The performance of farmed ostrich eggs in eastern Australia

More S.J. (1996) The performance of farmed ostrich eggs in eastern Australia. Preventive Veterinary Medicine, 29 2: 121-134. doi:10.1016/S0167-5877(96)01064-1

Author More S.J.
Title The performance of farmed ostrich eggs in eastern Australia
Journal name Preventive Veterinary Medicine   Check publisher's open access policy
ISSN 0167-5877
Publication date 1996-01-01
Sub-type Article (original research)
DOI 10.1016/S0167-5877(96)01064-1
Open Access Status Not yet assessed
Volume 29
Issue 2
Start page 121
End page 134
Total pages 14
Language eng
Subject 1103 Clinical Sciences
3400 Veterinary
Abstract A prospective observational epidemiological study was undertaken in the south-eastern region of Queensland in eastern Australia to collect accurate information on the performance of farmed ostriches, and to identify the most important constraints facing on-farm production. This paper (the second in a series of three) focuses upon the performance of 910 ostrich eggs laid on 12 farms in this region between 1 July 1993 and 30 June 1994. Each egg was observed from lay until it hatched, was permanently removed from the incubator unhatched, or reached the 46th day of incubation without hatching (whichever occurred first). Eggs weighed on average 1301.9 g at lay, were stored for a mean of 3.7 days prior to the start of incubation, and lost an average of 15.5% of the initial set weight during the period of incubation. Overall fertility and hatchability percentages of 68.1% and 67.0%, respectively, were achieved. Laboratory examination was performed on some eggs that were infertile or failed to hatch. Although bacteria were isolated from some of these eggs, bacterial infection may not have been an important cause of incubation failure. Egg-level factors were examined for association with egg fertility and with egg hatchability using random-effects logistic regression modelling. There was no unconditional association between egg fertility and either egg weight at the start of incubation, the season of lay or the duration of egg storage prior to incubation. There was evidence, however, indicating a relationship between egg fertility and nonexamined pair and farm-level factors. Egg hatchability was conditionally associated with egg weight at the start of incubation, the percentage egg weight loss during incubation and the season of lay, and random pair-level extra-binomial variation was also demonstrated. The relationship between hatchability and weight loss was curvilinear; fertile eggs were most likely to hatch with weight loss during incubation of between 12 and 15% of the egg weight at the beginning of incubation.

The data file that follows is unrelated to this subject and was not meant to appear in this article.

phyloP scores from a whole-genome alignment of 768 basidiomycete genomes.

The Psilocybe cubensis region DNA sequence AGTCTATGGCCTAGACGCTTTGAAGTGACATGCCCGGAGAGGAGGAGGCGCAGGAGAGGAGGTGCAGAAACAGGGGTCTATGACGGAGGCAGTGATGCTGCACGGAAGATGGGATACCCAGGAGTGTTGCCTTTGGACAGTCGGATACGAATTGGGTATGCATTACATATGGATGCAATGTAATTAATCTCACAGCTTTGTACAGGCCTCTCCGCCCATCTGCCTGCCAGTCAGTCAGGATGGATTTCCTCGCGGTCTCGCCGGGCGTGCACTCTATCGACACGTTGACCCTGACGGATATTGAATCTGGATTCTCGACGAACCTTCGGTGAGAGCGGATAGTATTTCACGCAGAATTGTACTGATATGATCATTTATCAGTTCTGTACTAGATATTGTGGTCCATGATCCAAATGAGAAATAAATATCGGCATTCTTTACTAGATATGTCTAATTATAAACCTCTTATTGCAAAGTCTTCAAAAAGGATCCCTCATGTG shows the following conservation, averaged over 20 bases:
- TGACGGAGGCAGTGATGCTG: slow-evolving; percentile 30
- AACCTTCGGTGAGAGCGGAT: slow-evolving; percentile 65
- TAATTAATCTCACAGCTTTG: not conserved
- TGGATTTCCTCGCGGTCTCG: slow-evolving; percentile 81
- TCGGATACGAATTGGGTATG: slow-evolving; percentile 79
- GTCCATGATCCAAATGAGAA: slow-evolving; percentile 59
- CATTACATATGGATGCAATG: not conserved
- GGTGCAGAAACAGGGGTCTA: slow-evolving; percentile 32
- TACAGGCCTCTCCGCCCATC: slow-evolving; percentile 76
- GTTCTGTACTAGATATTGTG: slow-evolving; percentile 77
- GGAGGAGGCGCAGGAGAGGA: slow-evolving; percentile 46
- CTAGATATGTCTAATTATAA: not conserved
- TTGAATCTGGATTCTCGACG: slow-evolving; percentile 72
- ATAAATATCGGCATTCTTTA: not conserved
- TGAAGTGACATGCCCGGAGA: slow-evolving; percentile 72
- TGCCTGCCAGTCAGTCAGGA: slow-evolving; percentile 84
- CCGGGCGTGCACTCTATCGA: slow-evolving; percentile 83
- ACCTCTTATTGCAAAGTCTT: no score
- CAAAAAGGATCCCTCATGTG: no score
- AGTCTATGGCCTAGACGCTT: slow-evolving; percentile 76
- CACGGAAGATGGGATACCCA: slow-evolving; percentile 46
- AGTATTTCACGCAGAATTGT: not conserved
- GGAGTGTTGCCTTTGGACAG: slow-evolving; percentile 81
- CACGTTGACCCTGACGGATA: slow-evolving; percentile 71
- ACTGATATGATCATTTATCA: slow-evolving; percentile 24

Keyword Australia
Health and productivity profile
Q-Index Code C1
Q-Index Status Provisional Code
Institutional Status Unknown

Document type: Journal Article
Sub-type: Article (original research)
Collection: Scopus Import - Archived
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Citation counts: Scopus Citation Count Cited 16 times in Scopus Article | Citations
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Created: Sat, 09 Jul 2016, 15:49:41 EST by System User